Power Table: The value of relationships and small groups

Lynne Meredith Golodner is at the head of the table for this first Power Table program through her company, Your:People.

Lynne Meredith Golodner is at the head of the table for this first Power Table program through her company, Your:People.

Lynne Meredith Golodner is a Read The Spirit author; her new book is The Flavors of Faith: Holy Breads. She also is a contributing columnist and, in her professional life, she runs Your:People, an innovative marketing firm that specializes in building strong community relationships. Read The Spirit Books publishes a number of business-related titles.

We invited Lynne to share a column she wrote after her recent launch of a new kind of program through Your:People, something she calls the Power Table. Religious and community leaders immediately will recognize the Power Table as a kind of “small group.” Millions of small groups meet weekly coast to coast, most of them related to congregations, and many also meeting in libraries, homes, restaurants and coffee shops. This column by Lynne illustrates the value of small groups.

The Power of Relationships

By Lynne Meredith Golodner

I couldn’t sleep at all last night. I may have drifted off after 1:30, knowing I would wake at 5 and start a glorious day with cool air sifting through the window screens and the blue dawn before me like a kiss.

Why couldn’t I sleep? I was so revved up from an amazing night of 10 entrepreneurs around a rectangular glass table at Cafe Via in Birmingham, Michigan for the Power Table.

This is a new program I’m offering through my public relations firm, Your:People, which emanated from a desire and a skill I’ve always had, which is, to bring people together around a table and watch the connections grow.

It’s funny how we tie into the core of who we are, cast it aside, then finally get back to what we’ve wanted all along. Years ago, I convened brunches and dinners of usually 10 people at a time, mostly friends, sometimes colleagues or individuals I wanted to get to know better. Always, there was my own selfish desire to connect with these people in an intimate setting.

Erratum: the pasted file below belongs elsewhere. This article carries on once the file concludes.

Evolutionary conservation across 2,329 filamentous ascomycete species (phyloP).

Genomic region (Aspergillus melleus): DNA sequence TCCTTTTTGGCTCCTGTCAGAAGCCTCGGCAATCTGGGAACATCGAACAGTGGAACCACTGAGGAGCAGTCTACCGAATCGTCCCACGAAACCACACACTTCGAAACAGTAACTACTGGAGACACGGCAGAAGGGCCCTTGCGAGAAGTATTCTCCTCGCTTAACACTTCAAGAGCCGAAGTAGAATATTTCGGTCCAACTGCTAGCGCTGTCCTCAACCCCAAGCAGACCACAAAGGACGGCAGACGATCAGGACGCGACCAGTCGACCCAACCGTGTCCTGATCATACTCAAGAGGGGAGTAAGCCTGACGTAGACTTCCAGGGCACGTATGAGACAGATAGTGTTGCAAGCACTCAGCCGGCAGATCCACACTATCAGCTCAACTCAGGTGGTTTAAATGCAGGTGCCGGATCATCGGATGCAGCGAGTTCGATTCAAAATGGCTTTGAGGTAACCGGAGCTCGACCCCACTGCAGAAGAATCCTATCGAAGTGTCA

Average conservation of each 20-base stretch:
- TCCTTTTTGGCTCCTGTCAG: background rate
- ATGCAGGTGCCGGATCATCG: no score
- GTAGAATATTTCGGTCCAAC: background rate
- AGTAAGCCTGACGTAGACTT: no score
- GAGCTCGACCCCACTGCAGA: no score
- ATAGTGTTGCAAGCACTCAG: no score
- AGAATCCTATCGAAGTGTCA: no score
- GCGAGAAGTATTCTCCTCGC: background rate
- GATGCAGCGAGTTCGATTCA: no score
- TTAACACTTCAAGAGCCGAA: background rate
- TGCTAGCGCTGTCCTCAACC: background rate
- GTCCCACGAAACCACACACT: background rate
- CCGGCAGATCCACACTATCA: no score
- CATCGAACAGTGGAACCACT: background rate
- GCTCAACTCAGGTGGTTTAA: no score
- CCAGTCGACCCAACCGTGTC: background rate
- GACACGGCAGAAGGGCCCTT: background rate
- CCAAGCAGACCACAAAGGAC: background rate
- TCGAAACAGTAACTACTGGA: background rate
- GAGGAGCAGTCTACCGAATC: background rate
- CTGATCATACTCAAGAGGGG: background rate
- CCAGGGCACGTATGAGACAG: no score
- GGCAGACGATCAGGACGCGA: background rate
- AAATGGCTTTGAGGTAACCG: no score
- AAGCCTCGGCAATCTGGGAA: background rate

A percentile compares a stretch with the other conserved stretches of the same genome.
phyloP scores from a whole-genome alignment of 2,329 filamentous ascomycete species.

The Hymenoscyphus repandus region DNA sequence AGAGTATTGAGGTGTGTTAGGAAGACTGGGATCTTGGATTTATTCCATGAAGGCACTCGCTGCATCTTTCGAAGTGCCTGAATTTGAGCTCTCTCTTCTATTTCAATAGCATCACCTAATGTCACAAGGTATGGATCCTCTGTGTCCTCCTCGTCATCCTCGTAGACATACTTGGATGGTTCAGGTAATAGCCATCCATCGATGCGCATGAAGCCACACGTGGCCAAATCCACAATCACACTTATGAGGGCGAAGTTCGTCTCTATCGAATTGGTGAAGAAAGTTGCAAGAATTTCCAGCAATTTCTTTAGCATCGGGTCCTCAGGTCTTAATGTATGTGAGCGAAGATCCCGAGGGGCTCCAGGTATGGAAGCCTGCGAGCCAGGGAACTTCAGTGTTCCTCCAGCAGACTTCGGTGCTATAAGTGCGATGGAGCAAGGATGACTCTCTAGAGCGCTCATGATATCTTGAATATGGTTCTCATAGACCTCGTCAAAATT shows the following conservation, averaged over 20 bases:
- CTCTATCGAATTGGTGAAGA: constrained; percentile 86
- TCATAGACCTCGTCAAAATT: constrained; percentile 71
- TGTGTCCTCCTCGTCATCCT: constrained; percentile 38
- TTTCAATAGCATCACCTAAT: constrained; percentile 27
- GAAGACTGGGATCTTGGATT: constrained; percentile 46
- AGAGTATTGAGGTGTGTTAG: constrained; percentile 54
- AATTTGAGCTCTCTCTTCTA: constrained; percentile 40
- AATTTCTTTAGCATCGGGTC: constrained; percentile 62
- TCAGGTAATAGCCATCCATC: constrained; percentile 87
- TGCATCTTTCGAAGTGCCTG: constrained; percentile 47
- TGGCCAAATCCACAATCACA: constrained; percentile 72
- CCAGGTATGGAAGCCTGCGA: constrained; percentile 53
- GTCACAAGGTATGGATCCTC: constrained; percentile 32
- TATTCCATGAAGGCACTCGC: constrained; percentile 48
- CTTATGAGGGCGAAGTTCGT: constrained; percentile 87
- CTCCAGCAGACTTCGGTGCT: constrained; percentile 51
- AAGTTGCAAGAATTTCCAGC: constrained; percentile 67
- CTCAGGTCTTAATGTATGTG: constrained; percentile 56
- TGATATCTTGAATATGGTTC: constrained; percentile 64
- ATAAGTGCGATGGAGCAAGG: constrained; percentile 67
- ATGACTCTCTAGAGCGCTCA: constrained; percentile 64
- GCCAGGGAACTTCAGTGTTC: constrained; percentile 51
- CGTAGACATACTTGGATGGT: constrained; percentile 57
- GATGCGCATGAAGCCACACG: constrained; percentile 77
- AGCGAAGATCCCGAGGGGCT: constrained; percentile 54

And always, I’d watch the relationships flourish around the table, opportunities opening up in ways none of us could have imagined.

Back then, I planned these gatherings at my home, made the food myself, hired a waitress to do the serving and clean-up. Now, it’s off-site in an elegant setting with someone else’s kitchen running full-steam.

When I was evolving from full-time journalist to entrepreneur, I wanted to take the core of the idea and turn it into a business. It took years to germinate and grow into something that was perfect.

I planned the Power Table to be a three-hour intensive – dinner, drinks, each person talking for 10 minutes about their business, their dreams, their challenges, and finally, a powerful public relations lesson with take-home tips for immediate implementation.

We were there for four hours and I bet we could’ve stayed all night. We only scratched the surface of each brilliant person around that table. I got out maybe one-sixth of the material I had planned to teach.

No matter. Everyone loved it. I, at least, left as if I floated on a cloud and all night, I replayed tidbits of conversation, the beaming smiles, the hugs and handshakes, the way that after one dinner, everyone seemed to be friends and care about one another’s business.

The power of connection. The power of conversation. The power of people looking one another in the eye, clinking wine glasses, listening intently.

Professional is all personal, no question about it. You may think you have a church-state separation between your work and your life, but chances are you’re wrong.

What we do every day – and hopefully we love it in some major way – shapes how we move through life. Often, it is intimately intertwined with who we are, an essential part of the definition of Self.

Last night, everyone around my table had passion behind the work they do. They lit up when talking about.

That’s what I mean.

When your heart is in it, you soar. And when you listen well to another living, breathing person, you are elevated as much as you elevate them.

The power of the table is infinite. It’s what we do with it that makes all the difference.

Care to Learn More about Lynne’s Program?

Lynne Meredith Golodner is based in southeast Michigan and Read The Spirit’s readership is scattered around planet Earth. But—if you’re interested in learning more about her development of this program—please visit this page within her website that explains upcoming Power Table events.

WHAT’S YOUR STORY? Lynne also uses storytelling as a crucial skill for business and community development. In an earlier column, she describes her work with storytelling.

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